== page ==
Symantec

(SYMC) - Get Report

finally swatted away a nagging patent issue, but doing so will cost the Internet security software company.

The Cupertino, Calif., company trimmed first-quarter earnings and fiscal 2004 guidance Monday to reflect a legal settlement that includes the purchase and licensing of patents for security technology.

After the bell, Symantec said it would buy one patent and license additional patents from Monroe, Mich.-based Hilgraeve Inc. for $62.5 million. Hilgraeve sued Symantec in September 1997, alleging that unspecified Symantec products infringed a Hilgraeve patent. The court dismissed the case in March 2000 but that decision was reversed on appeal and the case was returned to the district court in September 2001.

In a statement, Symantec CEO and Chairman John W. Thompson said the patent purchased from Hilgraeve is fundamental to several security technology defenses and an essential part of providing comprehensive protection against a growing number of security threats.

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"In-transit scanning of multiple security signatures is a must-have component of an effective security solution and by purchasing this patent, we are making sure that Symantec's products, technologies and customers are protected today and in the future," he said.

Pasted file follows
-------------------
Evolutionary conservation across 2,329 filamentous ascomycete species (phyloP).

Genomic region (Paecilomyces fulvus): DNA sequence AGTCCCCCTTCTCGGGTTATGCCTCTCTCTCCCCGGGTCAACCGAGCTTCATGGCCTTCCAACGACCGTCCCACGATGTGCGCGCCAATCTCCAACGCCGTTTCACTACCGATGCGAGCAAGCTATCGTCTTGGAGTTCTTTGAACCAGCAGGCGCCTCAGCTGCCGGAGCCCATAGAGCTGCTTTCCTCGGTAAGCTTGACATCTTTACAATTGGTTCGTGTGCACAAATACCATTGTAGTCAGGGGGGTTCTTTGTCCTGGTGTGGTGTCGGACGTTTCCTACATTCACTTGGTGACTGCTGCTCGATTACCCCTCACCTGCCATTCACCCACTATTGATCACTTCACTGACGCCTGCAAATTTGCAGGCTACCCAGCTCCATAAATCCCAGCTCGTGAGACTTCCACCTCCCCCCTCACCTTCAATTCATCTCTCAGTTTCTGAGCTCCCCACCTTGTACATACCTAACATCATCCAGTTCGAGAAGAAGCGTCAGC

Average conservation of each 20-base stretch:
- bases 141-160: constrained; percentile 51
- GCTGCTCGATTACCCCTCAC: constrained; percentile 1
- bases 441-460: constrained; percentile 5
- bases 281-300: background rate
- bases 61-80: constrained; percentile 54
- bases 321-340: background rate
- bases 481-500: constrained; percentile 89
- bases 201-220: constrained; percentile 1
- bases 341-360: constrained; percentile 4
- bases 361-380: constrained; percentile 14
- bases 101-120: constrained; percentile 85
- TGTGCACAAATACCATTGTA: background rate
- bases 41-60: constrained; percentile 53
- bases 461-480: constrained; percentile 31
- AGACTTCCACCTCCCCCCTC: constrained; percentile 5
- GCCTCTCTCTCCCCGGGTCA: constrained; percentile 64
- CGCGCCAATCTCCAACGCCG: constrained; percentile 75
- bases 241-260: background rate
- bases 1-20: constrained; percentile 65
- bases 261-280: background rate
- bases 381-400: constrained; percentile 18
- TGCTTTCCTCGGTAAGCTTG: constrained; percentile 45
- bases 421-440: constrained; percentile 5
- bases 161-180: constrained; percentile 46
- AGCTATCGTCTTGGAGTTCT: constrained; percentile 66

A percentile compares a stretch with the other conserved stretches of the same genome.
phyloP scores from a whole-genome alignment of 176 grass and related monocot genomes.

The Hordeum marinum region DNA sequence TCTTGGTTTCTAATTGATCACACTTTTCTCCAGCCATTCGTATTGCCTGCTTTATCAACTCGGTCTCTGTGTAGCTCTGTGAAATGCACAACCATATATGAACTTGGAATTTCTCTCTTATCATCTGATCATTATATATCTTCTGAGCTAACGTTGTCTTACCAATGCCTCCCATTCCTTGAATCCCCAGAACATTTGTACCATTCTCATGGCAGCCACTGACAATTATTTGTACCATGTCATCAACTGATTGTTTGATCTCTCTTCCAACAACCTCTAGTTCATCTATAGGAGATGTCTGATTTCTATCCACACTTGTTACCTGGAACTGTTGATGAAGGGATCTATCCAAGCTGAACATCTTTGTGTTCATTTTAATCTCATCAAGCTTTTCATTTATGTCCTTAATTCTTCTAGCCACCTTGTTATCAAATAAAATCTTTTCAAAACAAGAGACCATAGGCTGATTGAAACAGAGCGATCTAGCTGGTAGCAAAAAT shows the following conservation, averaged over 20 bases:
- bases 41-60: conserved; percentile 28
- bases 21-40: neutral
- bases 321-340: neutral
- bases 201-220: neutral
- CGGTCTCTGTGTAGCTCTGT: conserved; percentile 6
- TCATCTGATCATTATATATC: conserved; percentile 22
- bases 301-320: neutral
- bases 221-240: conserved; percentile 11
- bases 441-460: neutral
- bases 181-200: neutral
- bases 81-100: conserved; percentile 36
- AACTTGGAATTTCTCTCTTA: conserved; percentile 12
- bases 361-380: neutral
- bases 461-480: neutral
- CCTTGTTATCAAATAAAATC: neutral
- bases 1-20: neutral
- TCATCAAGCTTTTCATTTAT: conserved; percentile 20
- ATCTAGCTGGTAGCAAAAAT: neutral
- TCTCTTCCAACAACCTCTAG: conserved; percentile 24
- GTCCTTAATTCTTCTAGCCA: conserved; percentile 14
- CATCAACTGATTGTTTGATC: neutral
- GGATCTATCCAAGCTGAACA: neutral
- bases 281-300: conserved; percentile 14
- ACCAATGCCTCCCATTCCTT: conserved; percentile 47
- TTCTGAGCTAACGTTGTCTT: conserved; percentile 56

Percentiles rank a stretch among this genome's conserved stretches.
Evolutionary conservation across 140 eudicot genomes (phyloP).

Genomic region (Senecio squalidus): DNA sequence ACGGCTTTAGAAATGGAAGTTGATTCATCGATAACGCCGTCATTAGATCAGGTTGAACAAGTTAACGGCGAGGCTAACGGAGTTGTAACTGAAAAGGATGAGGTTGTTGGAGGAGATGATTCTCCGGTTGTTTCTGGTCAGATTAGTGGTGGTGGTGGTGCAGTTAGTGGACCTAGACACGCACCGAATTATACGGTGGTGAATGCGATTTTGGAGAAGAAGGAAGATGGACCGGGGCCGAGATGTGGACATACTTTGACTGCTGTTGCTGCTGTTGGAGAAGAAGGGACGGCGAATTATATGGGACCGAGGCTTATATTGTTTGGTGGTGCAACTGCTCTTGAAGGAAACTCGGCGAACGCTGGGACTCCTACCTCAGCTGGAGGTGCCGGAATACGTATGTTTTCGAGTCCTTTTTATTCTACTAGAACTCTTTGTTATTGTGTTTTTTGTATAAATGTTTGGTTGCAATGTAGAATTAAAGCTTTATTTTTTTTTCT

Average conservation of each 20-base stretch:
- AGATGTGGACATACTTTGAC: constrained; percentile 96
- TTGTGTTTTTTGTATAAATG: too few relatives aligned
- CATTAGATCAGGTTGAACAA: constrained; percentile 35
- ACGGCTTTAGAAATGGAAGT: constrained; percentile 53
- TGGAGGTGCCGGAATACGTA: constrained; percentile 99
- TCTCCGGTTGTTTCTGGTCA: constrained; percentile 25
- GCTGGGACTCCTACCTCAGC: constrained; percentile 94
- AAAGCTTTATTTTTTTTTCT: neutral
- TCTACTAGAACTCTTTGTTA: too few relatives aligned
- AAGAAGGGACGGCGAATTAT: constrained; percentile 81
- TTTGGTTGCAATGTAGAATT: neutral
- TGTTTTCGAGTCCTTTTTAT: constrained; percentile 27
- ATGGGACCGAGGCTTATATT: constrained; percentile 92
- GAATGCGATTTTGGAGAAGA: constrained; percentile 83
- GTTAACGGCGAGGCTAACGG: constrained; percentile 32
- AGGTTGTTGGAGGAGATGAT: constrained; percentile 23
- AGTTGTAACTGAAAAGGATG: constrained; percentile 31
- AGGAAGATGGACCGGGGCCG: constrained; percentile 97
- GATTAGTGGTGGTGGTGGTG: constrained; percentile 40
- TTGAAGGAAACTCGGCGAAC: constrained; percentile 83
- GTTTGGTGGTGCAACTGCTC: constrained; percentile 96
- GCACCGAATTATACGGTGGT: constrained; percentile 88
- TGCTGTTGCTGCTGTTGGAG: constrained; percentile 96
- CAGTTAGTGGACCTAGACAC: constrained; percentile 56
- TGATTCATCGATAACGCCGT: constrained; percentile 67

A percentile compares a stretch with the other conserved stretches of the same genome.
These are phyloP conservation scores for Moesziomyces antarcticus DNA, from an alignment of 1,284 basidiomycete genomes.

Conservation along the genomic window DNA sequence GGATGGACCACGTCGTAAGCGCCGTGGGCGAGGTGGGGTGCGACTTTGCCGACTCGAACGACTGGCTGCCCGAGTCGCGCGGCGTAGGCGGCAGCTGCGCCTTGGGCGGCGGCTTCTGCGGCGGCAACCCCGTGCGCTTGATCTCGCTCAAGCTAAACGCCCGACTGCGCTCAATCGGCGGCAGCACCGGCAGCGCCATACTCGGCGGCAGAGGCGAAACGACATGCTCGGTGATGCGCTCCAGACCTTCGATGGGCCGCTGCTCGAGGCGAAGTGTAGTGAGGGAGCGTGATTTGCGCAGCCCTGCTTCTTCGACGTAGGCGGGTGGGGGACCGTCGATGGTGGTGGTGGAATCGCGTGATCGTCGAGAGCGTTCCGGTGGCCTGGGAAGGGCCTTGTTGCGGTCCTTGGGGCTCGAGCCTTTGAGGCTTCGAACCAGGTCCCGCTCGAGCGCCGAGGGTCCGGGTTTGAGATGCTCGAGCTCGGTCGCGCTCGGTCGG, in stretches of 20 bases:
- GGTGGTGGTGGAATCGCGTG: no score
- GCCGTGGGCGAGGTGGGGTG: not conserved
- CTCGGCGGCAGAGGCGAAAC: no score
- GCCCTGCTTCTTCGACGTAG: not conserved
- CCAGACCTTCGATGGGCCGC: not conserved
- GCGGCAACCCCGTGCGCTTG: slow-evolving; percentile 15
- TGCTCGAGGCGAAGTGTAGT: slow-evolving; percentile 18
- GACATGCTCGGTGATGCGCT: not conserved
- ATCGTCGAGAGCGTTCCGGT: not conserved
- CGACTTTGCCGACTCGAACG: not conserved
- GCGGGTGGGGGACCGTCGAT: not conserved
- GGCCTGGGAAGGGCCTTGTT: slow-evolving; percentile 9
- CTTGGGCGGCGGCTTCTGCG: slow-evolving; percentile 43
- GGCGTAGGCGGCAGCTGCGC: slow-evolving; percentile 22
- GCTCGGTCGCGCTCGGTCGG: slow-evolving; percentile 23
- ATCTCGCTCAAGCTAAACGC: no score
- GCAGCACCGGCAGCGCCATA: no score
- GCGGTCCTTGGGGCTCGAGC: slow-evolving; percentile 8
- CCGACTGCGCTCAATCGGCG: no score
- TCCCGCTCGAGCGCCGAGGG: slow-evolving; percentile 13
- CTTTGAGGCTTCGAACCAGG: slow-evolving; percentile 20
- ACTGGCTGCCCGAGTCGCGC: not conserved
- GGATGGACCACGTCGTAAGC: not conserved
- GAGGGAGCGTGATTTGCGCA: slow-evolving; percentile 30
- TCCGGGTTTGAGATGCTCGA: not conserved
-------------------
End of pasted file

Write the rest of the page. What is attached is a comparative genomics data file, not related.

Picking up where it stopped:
The purchase will reduce Symantec's net income for the fiscal first quarter, which ended July 4, by $9.5 million, or 5 cents a share. Including the change, first-quarter net income was $59 million, or 36 cents a share.

Symantec did not change its guidance for the second quarter but did reduce full-year guidance. Symantec said it expects earnings to total $1.75 a share, down 7 cents from previous the previous goal. The company said its target for so-called non-GAAP earnings, excluding one-time events, remains intact at $1.96 a share on revenue of $1.67 billion.

The company recorded about $13.9 million of the settlement cost in the July 2003 quarter because an independent third party found that those costs were related to benefits received by Symantec before that time, the company said in a

Securities and Exchange Commission

filing. Symantec will record about $48.6 million in the September 2003 quarter, which will be amortized to cost of goods sold over the remaining life of the primary patent, which expires in June 2011.

Shares of Symantec rose 43 cents to close Monday at $49.14. Shares declined to $49 in after-hours trading.